Delta, American Airlines Plan to Significantly Reduce Workforce Once Government Bailout Terms Expire

As the economic implications from the coronavirus pandemic loom on, it is becoming more evident how tax dollars via the CARES Act are being utilized, or lack thereof. Back in March, the Federal Government set aside a total of $50 billion for US airline carriers, as a means of preserving jobs while demand for air travel goes dormant. Although the main selling feature for the American public was the promise of job preservation for when the airline industry does open back up to full operating capacity, several months down the road, ulterior motives are becoming evident.

When airlines such as American and Delta eagerly accepted government bailouts in the amount of $5.8 billion and $5.4 billion respectively, they had to agree to not administer compulsory lay-offs until at least October 1. However, approximately 29% of American’s employees have had no other choice but to volunteer for unpaid leave, meanwhile 44% of Delta’s workforce also had to accept the same fate.

But now, both Delta and American have shown the intentions they have had all along, and are already planning to lay off a further significant portion of their workforce as soon as the bailout obligations expire at the end of summer. American has stated it will be terminating 30% of its support staff and management workforce, with Delta following suit, and offering its employees, including pilots and fight attendants buyout and retirement packages. Although both airline companies are urging their employees to take the “easier’ route and volunteer for the buyout programs, if there are not enough volunteers, they will then terminate them anyway.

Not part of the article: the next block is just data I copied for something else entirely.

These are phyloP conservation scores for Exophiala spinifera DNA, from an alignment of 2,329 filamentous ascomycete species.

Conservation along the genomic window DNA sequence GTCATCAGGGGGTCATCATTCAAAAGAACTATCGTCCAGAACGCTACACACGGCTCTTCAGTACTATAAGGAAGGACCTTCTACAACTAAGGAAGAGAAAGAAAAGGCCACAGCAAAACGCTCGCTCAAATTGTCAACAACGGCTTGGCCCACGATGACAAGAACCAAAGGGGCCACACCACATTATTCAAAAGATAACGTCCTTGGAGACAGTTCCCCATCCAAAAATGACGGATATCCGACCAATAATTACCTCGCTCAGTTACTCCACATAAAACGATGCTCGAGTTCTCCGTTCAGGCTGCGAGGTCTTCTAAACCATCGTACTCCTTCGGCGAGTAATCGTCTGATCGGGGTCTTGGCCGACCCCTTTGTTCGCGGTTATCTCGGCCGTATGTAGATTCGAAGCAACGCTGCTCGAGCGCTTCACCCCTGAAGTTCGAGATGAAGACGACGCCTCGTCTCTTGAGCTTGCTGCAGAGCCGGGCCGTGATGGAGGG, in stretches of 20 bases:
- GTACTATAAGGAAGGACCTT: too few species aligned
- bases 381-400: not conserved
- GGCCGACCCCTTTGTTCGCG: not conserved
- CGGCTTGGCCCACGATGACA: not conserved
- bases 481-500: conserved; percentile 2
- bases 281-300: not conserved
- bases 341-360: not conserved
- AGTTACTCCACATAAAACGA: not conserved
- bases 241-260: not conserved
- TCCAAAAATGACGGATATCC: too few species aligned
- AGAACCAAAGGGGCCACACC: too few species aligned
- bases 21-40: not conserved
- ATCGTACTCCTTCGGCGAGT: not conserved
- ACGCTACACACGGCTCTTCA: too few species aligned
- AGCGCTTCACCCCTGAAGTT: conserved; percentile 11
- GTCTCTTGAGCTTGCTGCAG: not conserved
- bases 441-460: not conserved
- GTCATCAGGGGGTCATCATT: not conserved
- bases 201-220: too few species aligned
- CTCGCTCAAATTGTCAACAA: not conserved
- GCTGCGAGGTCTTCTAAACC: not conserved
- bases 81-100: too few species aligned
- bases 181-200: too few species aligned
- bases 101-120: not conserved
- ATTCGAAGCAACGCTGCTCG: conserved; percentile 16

Albeit American is required to keep its employees on payroll until the end of September, it is not wasting any time in taking preparatory steps for the soon-to-come termination of its employees. The airline company is planning to notify the affected workforce of their termination in July, all while it is working on securing an additional $4.75 billion loan from the US government – and as you can surely infer, it is NOT for maintaining current employee payroll levels.

Delta Airlines Vs. American Airlines

Information for this briefing was found via Financial Times. The author has no securities or affiliations related to this organization. Not a recommendation to buy or sell. Always do additional research and consult a professional before purchasing a security. The author holds no licenses.

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